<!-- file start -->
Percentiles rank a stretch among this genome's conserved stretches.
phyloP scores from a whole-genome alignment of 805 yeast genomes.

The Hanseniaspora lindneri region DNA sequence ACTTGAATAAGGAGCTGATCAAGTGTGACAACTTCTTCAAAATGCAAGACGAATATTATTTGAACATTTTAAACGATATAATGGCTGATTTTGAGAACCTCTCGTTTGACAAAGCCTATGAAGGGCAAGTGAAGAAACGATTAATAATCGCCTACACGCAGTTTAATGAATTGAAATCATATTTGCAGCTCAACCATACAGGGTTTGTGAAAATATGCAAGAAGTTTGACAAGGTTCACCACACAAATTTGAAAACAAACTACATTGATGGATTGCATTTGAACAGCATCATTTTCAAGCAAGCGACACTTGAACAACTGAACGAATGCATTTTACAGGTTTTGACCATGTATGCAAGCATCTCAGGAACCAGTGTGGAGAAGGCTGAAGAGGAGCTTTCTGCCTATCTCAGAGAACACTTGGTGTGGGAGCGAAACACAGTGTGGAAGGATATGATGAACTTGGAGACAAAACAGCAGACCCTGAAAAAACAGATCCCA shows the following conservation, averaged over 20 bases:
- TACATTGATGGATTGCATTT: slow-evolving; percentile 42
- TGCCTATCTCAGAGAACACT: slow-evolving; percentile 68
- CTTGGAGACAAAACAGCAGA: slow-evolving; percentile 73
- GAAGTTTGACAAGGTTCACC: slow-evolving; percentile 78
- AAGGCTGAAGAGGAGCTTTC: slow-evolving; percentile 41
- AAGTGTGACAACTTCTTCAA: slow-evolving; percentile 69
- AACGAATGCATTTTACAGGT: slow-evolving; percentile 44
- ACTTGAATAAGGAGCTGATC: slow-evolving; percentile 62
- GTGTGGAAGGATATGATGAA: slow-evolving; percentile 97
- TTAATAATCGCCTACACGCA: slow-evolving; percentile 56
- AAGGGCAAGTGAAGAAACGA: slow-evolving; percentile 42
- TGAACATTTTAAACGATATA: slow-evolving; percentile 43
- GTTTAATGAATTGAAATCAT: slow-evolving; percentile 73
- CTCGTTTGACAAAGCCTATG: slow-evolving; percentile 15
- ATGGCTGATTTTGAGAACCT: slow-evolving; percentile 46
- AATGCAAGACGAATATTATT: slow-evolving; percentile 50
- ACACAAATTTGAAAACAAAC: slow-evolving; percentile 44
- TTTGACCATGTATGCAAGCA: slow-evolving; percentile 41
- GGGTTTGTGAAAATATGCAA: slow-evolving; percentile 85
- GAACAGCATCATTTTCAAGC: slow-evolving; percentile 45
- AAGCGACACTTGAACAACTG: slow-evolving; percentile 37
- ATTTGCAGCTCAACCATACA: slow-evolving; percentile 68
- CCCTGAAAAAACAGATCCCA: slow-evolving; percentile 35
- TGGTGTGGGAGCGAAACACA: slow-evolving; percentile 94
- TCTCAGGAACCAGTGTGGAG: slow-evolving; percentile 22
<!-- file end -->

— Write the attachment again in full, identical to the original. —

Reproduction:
Percentiles rank a stretch among this genome's conserved stretches.
phyloP scores from a whole-genome alignment of 805 yeast genomes.

The Hanseniaspora lindneri region DNA sequence ACTTGAATAAGGAGCTGATCAAGTGTGACAACTTCTTCAAAATGCAAGACGAATATTATTTGAACATTTTAAACGATATAATGGCTGATTTTGAGAACCTCTCGTTTGACAAAGCCTATGAAGGGCAAGTGAAGAAACGATTAATAATCGCCTACACGCAGTTTAATGAATTGAAATCATATTTGCAGCTCAACCATACAGGGTTTGTGAAAATATGCAAGAAGTTTGACAAGGTTCACCACACAAATTTGAAAACAAACTACATTGATGGATTGCATTTGAACAGCATCATTTTCAAGCAAGCGACACTTGAACAACTGAACGAATGCATTTTACAGGTTTTGACCATGTATGCAAGCATCTCAGGAACCAGTGTGGAGAAGGCTGAAGAGGAGCTTTCTGCCTATCTCAGAGAACACTTGGTGTGGGAGCGAAACACAGTGTGGAAGGATATGATGAACTTGGAGACAAAACAGCAGACCCTGAAAAAACAGATCCCA shows the following conservation, averaged over 20 bases:
- TACATTGATGGATTGCATTT: slow-evolving; percentile 42
- TGCCTATCTCAGAGAACACT: slow-evolving; percentile 68
- CTTGGAGACAAAACAGCAGA: slow-evolving; percentile 73
- GAAGTTTGACAAGGTTCACC: slow-evolving; percentile 78
- AAGGCTGAAGAGGAGCTTTC: slow-evolving; percentile 41
- AAGTGTGACAACTTCTTCAA: slow-evolving; percentile 69
- AACGAATGCATTTTACAGGT: slow-evolving; percentile 44
- ACTTGAATAAGGAGCTGATC: slow-evolving; percentile 62
- GTGTGGAAGGATATGATGAA: slow-evolving; percentile 97
- TTAATAATCGCCTACACGCA: slow-evolving; percentile 56
- AAGGGCAAGTGAAGAAACGA: slow-evolving; percentile 42
- TGAACATTTTAAACGATATA: slow-evolving; percentile 43
- GTTTAATGAATTGAAATCAT: slow-evolving; percentile 73
- CTCGTTTGACAAAGCCTATG: slow-evolving; percentile 15
- ATGGCTGATTTTGAGAACCT: slow-evolving; percentile 46
- AATGCAAGACGAATATTATT: slow-evolving; percentile 50
- ACACAAATTTGAAAACAAAC: slow-evolving; percentile 44
- TTTGACCATGTATGCAAGCA: slow-evolving; percentile 41
- GGGTTTGTGAAAATATGCAA: slow-evolving; percentile 85
- GAACAGCATCATTTTCAAGC: slow-evolving; percentile 45
- AAGCGACACTTGAACAACTG: slow-evolving; percentile 37
- ATTTGCAGCTCAACCATACA: slow-evolving; percentile 68
- CCCTGAAAAAACAGATCCCA: slow-evolving; percentile 35
- TGGTGTGGGAGCGAAACACA: slow-evolving; percentile 94
- TCTCAGGAACCAGTGTGGAG: slow-evolving; percentile 22